The forty year relationship between Mary Cassatt (1844-1926) and Edgar Degas, (1834-1917) is the subject of Robin Oliveira’s latest novel. Both artists were associated with the Impressionist group, which went outside the Paris art establishment, L’Ecole des Beaux Arts, with its annual juried “Salon” show, to win acceptance for their non-traditional paintings.
Caucus-Meteor comes across as a deeply human and interesting person who will win your respect and compassion. His tribe made Nathan and two other captives run the gauntlet. An old acquaintance and rival of Caucus-Meteor, Bleached Bones, a gambling man, places bets on Nathan bring deliberately harmed. Caucus-Meteor accepts the bet. Working behind the scenes, Caucus-Meteor tries to make the gauntlet easier for Nathan. He succeeds, and Nathan’s bravery as he ran the gauntlet wins the Indian’s admiration. They adopt him.
It would be a shame if readers overlook this vivid, sensuous novel because of the plain cover and cryptic title. Written in the third person, it reveals the heart and mind of a girl in her late teens who blossoms in the art world. Irish-born, London-based Cherry Smyth, the author, is uniquely qualified to write such a novel, being an art critic, curator, poet and creative writing professor.
In Falling Snow is a great book with a little bit of everything—history, family drama, romance, lighter moments with Iris and Violet, and even a little bit of mystery. MacColl notes that the telling of the story itself and capturing the spirit of Royaumont and the women who ran in was more important than scrutinizing every historical fact and figure, and I feel she pulled this off very well.
Bristol House is as unique a literary mystery as one is ever likely to read. Swerling makes some interesting choices with her narrative. At first impression, Annie Kendall strikes the reader as a brilliant, competent researcher whose personal transgressions have cost her, deeply, on a professional level. There are moments in the story where her carefully reconstructed self—the self rebuilt from countless AA meetings and confronting her deepest fears and strongest weaknesses—nearly shatter and the former, scarred Annie threaten to reemerge.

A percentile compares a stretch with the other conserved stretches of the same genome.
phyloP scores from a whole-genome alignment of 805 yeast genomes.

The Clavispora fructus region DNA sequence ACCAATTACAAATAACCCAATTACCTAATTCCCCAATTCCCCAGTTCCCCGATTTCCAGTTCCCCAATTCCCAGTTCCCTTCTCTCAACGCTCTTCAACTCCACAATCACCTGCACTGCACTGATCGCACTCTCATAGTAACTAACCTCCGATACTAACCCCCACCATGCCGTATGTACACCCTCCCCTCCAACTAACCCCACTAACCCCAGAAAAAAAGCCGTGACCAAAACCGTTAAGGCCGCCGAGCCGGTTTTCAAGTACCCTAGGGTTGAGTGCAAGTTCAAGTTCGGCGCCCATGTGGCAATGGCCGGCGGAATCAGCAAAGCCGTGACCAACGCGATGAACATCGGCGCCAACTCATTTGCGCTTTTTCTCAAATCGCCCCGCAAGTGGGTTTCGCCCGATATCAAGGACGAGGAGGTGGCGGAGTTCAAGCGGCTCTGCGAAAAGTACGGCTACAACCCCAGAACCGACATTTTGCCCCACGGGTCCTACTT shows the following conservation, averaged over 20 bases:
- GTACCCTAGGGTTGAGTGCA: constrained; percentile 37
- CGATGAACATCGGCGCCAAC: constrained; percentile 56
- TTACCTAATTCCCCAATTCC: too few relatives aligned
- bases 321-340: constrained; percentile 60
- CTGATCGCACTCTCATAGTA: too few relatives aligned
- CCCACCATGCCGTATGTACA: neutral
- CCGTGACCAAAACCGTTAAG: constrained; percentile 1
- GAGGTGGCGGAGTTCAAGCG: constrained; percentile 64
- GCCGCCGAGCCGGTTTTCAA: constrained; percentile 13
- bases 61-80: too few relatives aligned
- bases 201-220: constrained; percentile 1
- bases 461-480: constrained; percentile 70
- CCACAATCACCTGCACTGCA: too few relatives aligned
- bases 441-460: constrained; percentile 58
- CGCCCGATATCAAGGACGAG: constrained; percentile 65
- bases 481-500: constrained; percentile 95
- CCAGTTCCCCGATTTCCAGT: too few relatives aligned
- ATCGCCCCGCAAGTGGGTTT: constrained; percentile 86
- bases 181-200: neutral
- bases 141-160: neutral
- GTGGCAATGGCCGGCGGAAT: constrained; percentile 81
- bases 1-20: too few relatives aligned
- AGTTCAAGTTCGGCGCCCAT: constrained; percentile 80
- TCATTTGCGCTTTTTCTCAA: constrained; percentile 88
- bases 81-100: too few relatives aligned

The reader will see first hand what comprises the life of a writer. It is a lonely endeavour, one that can very quickly be speckled with controversy. The reader will almost be able to picture Dana sitting all alone in his hotel room, eating, and writing stories that will help readers realize how hard the lives of Native Americans really is.
This is not the type of novel you can expect to race through or finish in a weekend. Ausubel’s lyrical, beautiful language and disturbingly compelling imagery seize the reader almost immediately. Even if the reader wants to turn away at some of the more graphic scenes, they don’t turn away for long, as Ausubel manages to capture the best parts of the human spirit while not shying away from describing the atrocities of war.
She was always a writer first and foremost. She kept a diary from a very early age. One of Pearl’s favourite pastimes was to sit down and write about her experiences and feelings. Some of her journal entries are contained in the book.
The knowledge that this author has firsthand experience of wartime journalism comes as no surprise when reading this engrossing book. With her thorough research and attention to historical detail, I felt as if I was taking a peep into hitherto hidden war files, rather than reading a work of fiction.
Though the ultimate purpose of the book does appear to be didactic – global warming and impending environmental catastrophe are generally accepted within the mainstream scientific community as proven fact – and the parallels between Dr Lipkin and the author’s own studies are probably the subject of at least a few fascinating interviews, the story reads well as fiction, creating each world entirely so that the reader becomes engrossed in the historical time and place along with the protagonist.